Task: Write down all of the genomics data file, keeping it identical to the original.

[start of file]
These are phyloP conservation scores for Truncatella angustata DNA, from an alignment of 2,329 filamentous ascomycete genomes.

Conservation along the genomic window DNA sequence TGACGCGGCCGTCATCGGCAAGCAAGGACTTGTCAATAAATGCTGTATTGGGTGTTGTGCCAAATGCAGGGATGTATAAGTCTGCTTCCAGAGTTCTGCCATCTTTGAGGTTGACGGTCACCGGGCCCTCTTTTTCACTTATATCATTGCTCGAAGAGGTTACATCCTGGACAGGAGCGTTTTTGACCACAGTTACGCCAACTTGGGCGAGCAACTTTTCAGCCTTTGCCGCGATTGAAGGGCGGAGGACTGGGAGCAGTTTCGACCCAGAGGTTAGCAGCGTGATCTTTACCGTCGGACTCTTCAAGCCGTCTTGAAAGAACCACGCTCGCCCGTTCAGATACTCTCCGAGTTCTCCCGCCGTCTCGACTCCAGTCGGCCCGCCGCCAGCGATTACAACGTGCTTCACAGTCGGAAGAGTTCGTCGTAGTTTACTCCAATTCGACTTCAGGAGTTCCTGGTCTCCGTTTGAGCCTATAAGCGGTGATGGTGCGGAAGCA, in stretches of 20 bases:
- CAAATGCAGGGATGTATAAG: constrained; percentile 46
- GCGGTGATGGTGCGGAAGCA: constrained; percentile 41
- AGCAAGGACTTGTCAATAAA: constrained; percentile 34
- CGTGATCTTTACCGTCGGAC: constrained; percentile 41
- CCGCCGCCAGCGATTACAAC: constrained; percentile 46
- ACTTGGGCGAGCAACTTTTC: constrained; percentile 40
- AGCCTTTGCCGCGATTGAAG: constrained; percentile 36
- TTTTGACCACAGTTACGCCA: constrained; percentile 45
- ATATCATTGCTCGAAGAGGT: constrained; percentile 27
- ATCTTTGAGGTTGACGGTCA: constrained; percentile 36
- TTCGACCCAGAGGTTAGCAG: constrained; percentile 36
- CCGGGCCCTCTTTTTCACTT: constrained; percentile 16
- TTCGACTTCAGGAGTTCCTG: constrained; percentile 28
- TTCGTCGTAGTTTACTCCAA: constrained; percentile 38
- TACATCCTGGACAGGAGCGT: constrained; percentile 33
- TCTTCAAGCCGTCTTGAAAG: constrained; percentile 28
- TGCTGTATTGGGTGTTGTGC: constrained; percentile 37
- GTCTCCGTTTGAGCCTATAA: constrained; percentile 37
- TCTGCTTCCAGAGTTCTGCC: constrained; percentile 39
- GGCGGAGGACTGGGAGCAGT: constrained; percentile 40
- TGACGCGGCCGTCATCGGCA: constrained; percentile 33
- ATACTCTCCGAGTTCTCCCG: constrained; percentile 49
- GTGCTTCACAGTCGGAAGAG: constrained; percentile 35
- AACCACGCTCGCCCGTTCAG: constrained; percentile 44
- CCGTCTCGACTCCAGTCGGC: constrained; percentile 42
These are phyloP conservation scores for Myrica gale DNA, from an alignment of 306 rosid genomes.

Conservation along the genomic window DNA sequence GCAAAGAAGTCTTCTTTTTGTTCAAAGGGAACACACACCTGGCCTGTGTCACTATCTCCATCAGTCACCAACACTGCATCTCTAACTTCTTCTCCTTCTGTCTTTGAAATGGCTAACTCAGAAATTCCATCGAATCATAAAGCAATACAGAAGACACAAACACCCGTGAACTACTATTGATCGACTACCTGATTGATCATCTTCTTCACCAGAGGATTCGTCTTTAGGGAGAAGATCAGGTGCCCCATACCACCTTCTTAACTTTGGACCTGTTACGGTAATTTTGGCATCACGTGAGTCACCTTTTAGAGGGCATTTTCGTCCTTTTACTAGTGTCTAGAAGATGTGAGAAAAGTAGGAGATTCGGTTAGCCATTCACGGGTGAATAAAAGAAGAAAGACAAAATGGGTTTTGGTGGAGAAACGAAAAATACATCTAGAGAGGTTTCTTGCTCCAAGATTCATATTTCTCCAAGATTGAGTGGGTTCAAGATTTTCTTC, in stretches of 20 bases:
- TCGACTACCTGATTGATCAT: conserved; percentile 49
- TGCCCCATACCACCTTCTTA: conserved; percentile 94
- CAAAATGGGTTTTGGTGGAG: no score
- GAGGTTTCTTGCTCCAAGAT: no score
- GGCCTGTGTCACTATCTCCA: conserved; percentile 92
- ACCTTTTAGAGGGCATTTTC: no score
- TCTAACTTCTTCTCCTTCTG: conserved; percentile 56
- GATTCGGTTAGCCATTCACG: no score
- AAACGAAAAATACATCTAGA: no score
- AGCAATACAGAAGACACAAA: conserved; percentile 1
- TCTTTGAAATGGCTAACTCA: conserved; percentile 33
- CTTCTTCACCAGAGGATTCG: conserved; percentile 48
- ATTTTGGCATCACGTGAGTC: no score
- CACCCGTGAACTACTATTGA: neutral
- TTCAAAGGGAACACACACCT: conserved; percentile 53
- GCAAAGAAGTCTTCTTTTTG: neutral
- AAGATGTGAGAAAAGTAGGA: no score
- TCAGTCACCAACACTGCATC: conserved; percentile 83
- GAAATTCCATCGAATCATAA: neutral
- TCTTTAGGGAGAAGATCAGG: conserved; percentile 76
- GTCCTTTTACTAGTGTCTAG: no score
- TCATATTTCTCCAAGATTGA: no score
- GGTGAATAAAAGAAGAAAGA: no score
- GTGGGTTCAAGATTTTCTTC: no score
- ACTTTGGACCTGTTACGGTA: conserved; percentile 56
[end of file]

These are phyloP conservation scores for Truncatella angustata DNA, from an alignment of 2,329 filamentous ascomycete genomes.

Conservation along the genomic window DNA sequence TGACGCGGCCGTCATCGGCAAGCAAGGACTTGTCAATAAATGCTGTATTGGGTGTTGTGCCAAATGCAGGGATGTATAAGTCTGCTTCCAGAGTTCTGCCATCTTTGAGGTTGACGGTCACCGGGCCCTCTTTTTCACTTATATCATTGCTCGAAGAGGTTACATCCTGGACAGGAGCGTTTTTGACCACAGTTACGCCAACTTGGGCGAGCAACTTTTCAGCCTTTGCCGCGATTGAAGGGCGGAGGACTGGGAGCAGTTTCGACCCAGAGGTTAGCAGCGTGATCTTTACCGTCGGACTCTTCAAGCCGTCTTGAAAGAACCACGCTCGCCCGTTCAGATACTCTCCGAGTTCTCCCGCCGTCTCGACTCCAGTCGGCCCGCCGCCAGCGATTACAACGTGCTTCACAGTCGGAAGAGTTCGTCGTAGTTTACTCCAATTCGACTTCAGGAGTTCCTGGTCTCCGTTTGAGCCTATAAGCGGTGATGGTGCGGAAGCA, in stretches of 20 bases:
- CAAATGCAGGGATGTATAAG: constrained; percentile 46
- GCGGTGATGGTGCGGAAGCA: constrained; percentile 41
- AGCAAGGACTTGTCAATAAA: constrained; percentile 34
- CGTGATCTTTACCGTCGGAC: constrained; percentile 41
- CCGCCGCCAGCGATTACAAC: constrained; percentile 46
- ACTTGGGCGAGCAACTTTTC: constrained; percentile 40
- AGCCTTTGCCGCGATTGAAG: constrained; percentile 36
- TTTTGACCACAGTTACGCCA: constrained; percentile 45
- ATATCATTGCTCGAAGAGGT: constrained; percentile 27
- ATCTTTGAGGTTGACGGTCA: constrained; percentile 36
- TTCGACCCAGAGGTTAGCAG: constrained; percentile 36
- CCGGGCCCTCTTTTTCACTT: constrained; percentile 16
- TTCGACTTCAGGAGTTCCTG: constrained; percentile 28
- TTCGTCGTAGTTTACTCCAA: constrained; percentile 38
- TACATCCTGGACAGGAGCGT: constrained; percentile 33
- TCTTCAAGCCGTCTTGAAAG: constrained; percentile 28
- TGCTGTATTGGGTGTTGTGC: constrained; percentile 37
- GTCTCCGTTTGAGCCTATAA: constrained; percentile 37
- TCTGCTTCCAGAGTTCTGCC: constrained; percentile 39
- GGCGGAGGACTGGGAGCAGT: constrained; percentile 40
- TGACGCGGCCGTCATCGGCA: constrained; percentile 33
- ATACTCTCCGAGTTCTCCCG: constrained; percentile 49
- GTGCTTCACAGTCGGAAGAG: constrained; percentile 35
- AACCACGCTCGCCCGTTCAG: constrained; percentile 44
- CCGTCTCGACTCCAGTCGGC: constrained; percentile 42
These are phyloP conservation scores for Myrica gale DNA, from an alignment of 306 rosid genomes.

Conservation along the genomic window DNA sequence GCAAAGAAGTCTTCTTTTTGTTCAAAGGGAACACACACCTGGCCTGTGTCACTATCTCCATCAGTCACCAACACTGCATCTCTAACTTCTTCTCCTTCTGTCTTTGAAATGGCTAACTCAGAAATTCCATCGAATCATAAAGCAATACAGAAGACACAAACACCCGTGAACTACTATTGATCGACTACCTGATTGATCATCTTCTTCACCAGAGGATTCGTCTTTAGGGAGAAGATCAGGTGCCCCATACCACCTTCTTAACTTTGGACCTGTTACGGTAATTTTGGCATCACGTGAGTCACCTTTTAGAGGGCATTTTCGTCCTTTTACTAGTGTCTAGAAGATGTGAGAAAAGTAGGAGATTCGGTTAGCCATTCACGGGTGAATAAAAGAAGAAAGACAAAATGGGTTTTGGTGGAGAAACGAAAAATACATCTAGAGAGGTTTCTTGCTCCAAGATTCATATTTCTCCAAGATTGAGTGGGTTCAAGATTTTCTTC, in stretches of 20 bases:
- TCGACTACCTGATTGATCAT: conserved; percentile 49
- TGCCCCATACCACCTTCTTA: conserved; percentile 94
- CAAAATGGGTTTTGGTGGAG: no score
- GAGGTTTCTTGCTCCAAGAT: no score
- GGCCTGTGTCACTATCTCCA: conserved; percentile 92
- ACCTTTTAGAGGGCATTTTC: no score
- TCTAACTTCTTCTCCTTCTG: conserved; percentile 56
- GATTCGGTTAGCCATTCACG: no score
- AAACGAAAAATACATCTAGA: no score
- AGCAATACAGAAGACACAAA: conserved; percentile 1
- TCTTTGAAATGGCTAACTCA: conserved; percentile 33
- CTTCTTCACCAGAGGATTCG: conserved; percentile 48
- ATTTTGGCATCACGTGAGTC: no score
- CACCCGTGAACTACTATTGA: neutral
- TTCAAAGGGAACACACACCT: conserved; percentile 53
- GCAAAGAAGTCTTCTTTTTG: neutral
- AAGATGTGAGAAAAGTAGGA: no score
- TCAGTCACCAACACTGCATC: conserved; percentile 83
- GAAATTCCATCGAATCATAA: neutral
- TCTTTAGGGAGAAGATCAGG: conserved; percentile 76
- GTCCTTTTACTAGTGTCTAG: no score
- TCATATTTCTCCAAGATTGA: no score
- GGTGAATAAAAGAAGAAAGA: no score
- GTGGGTTCAAGATTTTCTTC: no score
- ACTTTGGACCTGTTACGGTA: conserved; percentile 56